Tax avoidance promoters targeting returning NHS workers (Spotlight 54)

Find out about the tax avoidance schemes being used to target workers returning to the NHS to help respond to the coronavirus (COVID-19) outbreak.

HMRC is aware that unscrupulous promoters of tax avoidance schemes are targeting workers returning to the National Health Service (NHS) to help respond to the coronavirus (COVID-19) outbreak.

If you are returning to work for the NHS, HMRC is warning you to be very careful not to sign up to these schemes, which HMRC considers to be tax avoidance.

What these tax avoidance schemes look like

The schemes being offered all have some common features (including using an umbrella company) although they may be described differently. Usually, the wages will consist of 2 payments to you:

  • the first payment is declared as earnings and will go through the umbrella company payroll, often at around National Minimum Wage levels or a flat rate payment for example, £100 per week
  • the second payment, that the umbrella company will claim is not taxable - this payment may be described as a loan, annuity, shares, a capital advance involving mutual, joint or co-ownership, or a payment derived from a revolving line of credit facility, or some other non-taxable form

All of these schemes have one thing in common and that is to attempt to disguise the true level of your earnings, which would ordinarily be subject to Income Tax and National Insurance contributions.

Some umbrella companies may offer vague explanations of how the schemes work, for example, using your personal allowance more efficiently, and often claiming that you can take home 80% to 85% of your pay.

The pay slips provided by the umbrella company may also be misleading, they may show one or both of the following:

  • the first payment only
  • inaccurate deductions

If you are asked to sign documents other than your contract of employment, you should think very carefully before signing up. You should challenge the position if you are asked to sign separate agreements to receive loans, advances, shares, annuities or anything else not relevant to your work. Even if you don’t realise it, these schemes are very likely to involve tax avoidance and you could end up owing tax and interest, as well as incurring the fees paid to the umbrella company.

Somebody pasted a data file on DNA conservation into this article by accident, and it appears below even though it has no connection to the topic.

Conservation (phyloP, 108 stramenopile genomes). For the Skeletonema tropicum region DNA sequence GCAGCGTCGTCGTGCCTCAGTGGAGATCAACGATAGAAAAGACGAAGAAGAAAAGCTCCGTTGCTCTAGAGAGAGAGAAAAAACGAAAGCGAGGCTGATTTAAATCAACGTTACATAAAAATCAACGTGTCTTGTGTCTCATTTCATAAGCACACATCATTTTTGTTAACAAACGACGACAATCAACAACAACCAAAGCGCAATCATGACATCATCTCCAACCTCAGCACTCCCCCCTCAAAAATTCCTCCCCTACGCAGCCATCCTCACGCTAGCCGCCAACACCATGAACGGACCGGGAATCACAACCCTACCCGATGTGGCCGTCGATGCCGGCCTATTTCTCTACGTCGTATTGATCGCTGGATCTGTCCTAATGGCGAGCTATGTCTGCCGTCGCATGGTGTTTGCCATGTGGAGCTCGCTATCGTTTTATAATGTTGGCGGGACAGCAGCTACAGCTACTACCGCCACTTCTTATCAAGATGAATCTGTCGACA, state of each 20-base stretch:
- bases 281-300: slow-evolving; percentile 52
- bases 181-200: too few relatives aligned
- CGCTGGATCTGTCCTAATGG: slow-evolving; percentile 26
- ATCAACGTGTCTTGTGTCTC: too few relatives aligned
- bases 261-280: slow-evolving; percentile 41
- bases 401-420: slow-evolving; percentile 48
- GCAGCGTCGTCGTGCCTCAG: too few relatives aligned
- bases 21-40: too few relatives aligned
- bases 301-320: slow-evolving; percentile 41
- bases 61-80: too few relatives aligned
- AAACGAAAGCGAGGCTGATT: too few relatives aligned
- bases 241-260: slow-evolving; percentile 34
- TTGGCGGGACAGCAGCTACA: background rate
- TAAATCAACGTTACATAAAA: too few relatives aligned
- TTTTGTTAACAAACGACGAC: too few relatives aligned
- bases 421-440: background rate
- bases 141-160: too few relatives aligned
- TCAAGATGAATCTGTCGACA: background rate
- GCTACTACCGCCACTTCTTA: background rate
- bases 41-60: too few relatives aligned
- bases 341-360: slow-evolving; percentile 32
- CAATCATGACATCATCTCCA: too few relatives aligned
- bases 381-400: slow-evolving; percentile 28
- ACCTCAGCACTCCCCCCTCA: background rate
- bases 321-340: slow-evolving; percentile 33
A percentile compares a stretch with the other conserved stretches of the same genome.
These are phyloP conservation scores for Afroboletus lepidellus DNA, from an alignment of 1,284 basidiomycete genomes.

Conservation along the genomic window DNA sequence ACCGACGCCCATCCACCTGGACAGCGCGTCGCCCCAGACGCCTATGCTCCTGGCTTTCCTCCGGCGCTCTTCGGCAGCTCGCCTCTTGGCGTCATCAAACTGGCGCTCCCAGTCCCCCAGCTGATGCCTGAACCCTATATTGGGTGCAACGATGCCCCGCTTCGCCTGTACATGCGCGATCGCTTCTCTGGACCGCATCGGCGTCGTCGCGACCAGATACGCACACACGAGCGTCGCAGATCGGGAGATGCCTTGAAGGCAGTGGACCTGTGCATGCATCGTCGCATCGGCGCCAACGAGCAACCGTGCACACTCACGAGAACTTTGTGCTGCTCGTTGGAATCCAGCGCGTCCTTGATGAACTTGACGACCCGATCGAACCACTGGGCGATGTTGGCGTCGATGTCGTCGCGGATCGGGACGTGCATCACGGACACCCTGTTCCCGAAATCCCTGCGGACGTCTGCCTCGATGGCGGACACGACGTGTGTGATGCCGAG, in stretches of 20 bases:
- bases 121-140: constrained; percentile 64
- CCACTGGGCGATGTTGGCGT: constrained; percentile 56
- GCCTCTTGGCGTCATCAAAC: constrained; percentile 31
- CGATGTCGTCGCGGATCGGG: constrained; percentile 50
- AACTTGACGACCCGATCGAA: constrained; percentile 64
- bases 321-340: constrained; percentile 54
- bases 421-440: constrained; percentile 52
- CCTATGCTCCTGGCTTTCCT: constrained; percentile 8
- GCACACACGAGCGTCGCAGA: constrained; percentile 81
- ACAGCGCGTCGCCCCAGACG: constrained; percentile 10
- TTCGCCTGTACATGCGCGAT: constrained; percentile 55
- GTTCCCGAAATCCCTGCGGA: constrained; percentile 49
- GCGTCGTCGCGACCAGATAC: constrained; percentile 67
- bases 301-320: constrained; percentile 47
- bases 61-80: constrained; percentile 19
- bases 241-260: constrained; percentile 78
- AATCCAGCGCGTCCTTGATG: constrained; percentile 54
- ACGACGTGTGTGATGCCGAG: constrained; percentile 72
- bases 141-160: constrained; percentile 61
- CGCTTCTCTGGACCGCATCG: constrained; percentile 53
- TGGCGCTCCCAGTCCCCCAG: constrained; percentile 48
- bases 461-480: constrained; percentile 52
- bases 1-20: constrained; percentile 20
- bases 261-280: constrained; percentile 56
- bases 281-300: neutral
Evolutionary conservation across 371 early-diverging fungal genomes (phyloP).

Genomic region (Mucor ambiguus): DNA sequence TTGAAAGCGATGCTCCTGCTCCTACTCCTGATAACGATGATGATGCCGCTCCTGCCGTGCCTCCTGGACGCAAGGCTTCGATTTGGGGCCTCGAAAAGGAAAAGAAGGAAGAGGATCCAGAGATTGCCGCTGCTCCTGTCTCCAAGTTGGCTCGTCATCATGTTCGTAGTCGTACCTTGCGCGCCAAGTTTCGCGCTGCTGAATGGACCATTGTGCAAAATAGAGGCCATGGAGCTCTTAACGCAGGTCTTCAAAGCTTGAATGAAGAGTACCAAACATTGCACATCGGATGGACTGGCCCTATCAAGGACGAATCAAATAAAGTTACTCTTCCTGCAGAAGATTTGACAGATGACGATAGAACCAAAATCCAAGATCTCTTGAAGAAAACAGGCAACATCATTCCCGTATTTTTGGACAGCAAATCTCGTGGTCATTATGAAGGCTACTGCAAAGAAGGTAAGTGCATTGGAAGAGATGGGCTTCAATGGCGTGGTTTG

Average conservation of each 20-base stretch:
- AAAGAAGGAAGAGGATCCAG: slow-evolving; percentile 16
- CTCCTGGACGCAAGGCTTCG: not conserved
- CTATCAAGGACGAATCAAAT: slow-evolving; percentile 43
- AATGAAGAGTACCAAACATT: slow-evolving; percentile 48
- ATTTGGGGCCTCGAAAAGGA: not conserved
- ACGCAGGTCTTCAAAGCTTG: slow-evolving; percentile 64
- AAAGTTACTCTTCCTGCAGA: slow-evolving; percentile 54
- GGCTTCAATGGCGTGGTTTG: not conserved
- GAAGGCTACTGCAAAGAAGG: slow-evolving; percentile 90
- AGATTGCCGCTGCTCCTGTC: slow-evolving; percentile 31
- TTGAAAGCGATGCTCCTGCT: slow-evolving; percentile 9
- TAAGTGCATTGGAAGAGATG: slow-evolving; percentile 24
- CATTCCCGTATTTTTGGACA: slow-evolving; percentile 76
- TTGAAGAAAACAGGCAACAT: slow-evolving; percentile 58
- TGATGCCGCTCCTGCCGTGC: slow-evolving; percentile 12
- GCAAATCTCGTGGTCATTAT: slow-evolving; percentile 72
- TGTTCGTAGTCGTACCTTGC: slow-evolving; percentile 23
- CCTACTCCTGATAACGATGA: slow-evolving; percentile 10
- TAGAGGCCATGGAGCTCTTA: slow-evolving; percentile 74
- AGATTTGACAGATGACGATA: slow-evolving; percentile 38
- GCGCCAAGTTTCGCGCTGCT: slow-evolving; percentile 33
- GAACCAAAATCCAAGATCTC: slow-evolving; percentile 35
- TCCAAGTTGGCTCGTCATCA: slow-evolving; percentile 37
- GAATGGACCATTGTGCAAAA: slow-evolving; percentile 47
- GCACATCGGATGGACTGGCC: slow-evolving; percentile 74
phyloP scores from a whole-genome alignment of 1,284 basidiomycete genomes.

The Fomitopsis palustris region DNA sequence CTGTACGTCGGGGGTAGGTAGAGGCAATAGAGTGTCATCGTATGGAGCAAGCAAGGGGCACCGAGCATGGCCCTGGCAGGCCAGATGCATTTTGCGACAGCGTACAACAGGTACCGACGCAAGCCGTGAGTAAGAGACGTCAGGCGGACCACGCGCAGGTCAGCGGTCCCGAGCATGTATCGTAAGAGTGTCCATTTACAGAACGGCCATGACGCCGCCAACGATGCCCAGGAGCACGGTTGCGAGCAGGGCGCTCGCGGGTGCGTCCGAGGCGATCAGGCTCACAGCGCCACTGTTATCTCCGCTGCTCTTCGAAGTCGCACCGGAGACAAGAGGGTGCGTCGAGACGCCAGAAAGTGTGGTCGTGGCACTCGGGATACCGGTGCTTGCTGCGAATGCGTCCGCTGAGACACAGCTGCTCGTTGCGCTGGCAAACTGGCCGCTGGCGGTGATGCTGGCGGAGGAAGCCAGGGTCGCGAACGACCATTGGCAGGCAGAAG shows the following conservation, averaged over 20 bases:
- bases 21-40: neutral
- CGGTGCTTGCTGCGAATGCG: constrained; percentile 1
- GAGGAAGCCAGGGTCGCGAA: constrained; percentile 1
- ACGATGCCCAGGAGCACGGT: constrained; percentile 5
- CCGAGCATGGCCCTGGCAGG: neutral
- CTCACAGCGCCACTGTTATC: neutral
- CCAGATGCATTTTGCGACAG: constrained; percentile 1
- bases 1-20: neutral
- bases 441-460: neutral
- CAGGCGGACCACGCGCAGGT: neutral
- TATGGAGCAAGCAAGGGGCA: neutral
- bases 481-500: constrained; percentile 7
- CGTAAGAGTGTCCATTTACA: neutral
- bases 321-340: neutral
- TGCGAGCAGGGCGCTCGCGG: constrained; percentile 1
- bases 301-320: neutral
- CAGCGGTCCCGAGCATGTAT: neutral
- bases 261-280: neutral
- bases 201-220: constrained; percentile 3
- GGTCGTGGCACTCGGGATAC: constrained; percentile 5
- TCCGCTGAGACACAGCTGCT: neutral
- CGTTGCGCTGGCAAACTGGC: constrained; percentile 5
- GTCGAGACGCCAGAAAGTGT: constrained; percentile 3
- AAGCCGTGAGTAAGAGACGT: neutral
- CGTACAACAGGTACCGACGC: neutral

HMRC advice to you if you think you’re being offered this type of scheme is to:

  • check how much tax you would normally have to pay on your income by using HMRC’s online tax calculator - the calculator will work out what your net take home pay should be after Income Tax and National Insurance contributions
  • ask the person who is offering you the arrangement for a breakdown of the deductions being made so you can see the amounts you are being charged for example, what the fees relate to and check whether tax and National Insurance contributions have been deducted
  • compare the figures to see if the scheme you have been offered is legitimate and compliant

HMRC has already published warnings about similar schemes. Spotlight 53 and other earlier Spotlights give more detail how some of these schemes claim to work.

Spotlight 45 also describes what to look out for in umbrella companies offering schemes that are tax avoidance.

Further guidance for contractors and agency workers.

What to do if you think you’re already using this type of scheme

If you’re using one of these schemes, HMRC strongly advises you to leave it as early as possible and settle your tax affairs.

If you think you have just signed up to one of these schemes, you should email as soon as possible.

Other workers in the health service

If you become aware of the marketing or promotion of these types of schemes, contact HMRC.

If you’re already speaking to someone in HMRC about the use of an avoidance scheme, get in touch with them.

You can settle your tax affairs if you do not have an HMRC contact and you’re in a tax avoidance scheme and want to leave.

Find out more about how to identify tax avoidance schemes.

Published 30 March 2020
Last updated 9 April 2020 + show all updates
  1. The Welsh translation for this page has been added.

  2. First published.